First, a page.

Roots that run deep
As he researched “Against the Grain,” Bohen relied on help from many people who had deep family roots in the ward. Even though he himself had never lived in the First Ward, Bohen says he was welcomed and eventually trusted.
Early on in the process, he says, “I was invited to a First Ward reunion picnic where they made an announcement that I was writing a book and asked people to share stories, and there were a couple of people who came right up to me and it was great. Over time, the others opened up and welcomed me in.
“The Irish have a great oral tradition of passing on history,” he says. “There was very little written of the events and times other than in newspapers. But there were a handful of manuscripts written for families, including the Evans family and the Crowleys. They didn’t necessarily write what they remembered, they wrote what their grandparents told them.” Bohen also read a 115-page manuscript written in 1982 by John Baldyga, called “Trip Around Buffalo’s Water Front and Life in the First Ward in the Twenties, Thirties and Forties.”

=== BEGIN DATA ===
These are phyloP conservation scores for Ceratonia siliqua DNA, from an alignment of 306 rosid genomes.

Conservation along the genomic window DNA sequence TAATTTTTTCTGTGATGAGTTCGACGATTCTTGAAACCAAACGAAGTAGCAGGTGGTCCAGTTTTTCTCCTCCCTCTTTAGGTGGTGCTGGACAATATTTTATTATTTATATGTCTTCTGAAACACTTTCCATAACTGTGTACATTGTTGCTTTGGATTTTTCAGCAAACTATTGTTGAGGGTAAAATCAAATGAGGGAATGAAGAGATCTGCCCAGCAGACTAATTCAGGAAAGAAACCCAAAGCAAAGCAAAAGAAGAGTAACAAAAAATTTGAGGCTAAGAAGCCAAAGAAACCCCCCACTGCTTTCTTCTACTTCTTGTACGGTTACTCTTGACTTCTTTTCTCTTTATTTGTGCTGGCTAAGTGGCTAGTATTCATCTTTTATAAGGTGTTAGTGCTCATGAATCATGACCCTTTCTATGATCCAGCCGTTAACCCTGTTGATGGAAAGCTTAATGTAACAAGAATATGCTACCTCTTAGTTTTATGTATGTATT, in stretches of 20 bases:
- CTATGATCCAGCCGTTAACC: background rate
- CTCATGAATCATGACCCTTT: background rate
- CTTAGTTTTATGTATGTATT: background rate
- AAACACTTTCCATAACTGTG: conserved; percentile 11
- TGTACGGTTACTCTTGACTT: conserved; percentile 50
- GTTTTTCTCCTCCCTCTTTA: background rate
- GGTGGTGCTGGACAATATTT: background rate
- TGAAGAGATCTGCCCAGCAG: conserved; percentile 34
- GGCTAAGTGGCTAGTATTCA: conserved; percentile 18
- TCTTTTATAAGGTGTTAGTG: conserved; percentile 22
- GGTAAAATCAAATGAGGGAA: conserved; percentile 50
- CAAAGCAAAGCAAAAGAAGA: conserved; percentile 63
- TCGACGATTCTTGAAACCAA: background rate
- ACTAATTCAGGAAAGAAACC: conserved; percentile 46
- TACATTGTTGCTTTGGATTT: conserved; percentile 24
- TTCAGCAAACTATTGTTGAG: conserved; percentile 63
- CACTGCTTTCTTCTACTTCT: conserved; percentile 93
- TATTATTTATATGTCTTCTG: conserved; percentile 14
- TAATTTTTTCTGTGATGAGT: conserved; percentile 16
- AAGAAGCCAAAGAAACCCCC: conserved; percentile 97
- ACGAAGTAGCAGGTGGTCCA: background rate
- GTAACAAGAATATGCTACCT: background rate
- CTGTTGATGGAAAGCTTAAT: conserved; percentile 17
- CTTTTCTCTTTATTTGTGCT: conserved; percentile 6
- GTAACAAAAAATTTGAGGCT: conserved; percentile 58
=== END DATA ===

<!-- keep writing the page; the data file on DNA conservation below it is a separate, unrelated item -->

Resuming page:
“What was fascinating was how much I found in these memoirs that was accurate,” says Bohen. “There were some things I couldn’t say were out-and-out falsehoods, I just couldn’t find proof of them. A couple of the memoirs referred to the fact that after the Fenian Raid of 1866, the failed battle [in which Irish-Americans attacked Canada], a lot of the Fenians decided to stay in the First Ward because jobs were plentiful here. It’s great and I want to believe it, but there is no proof.”
Input and updates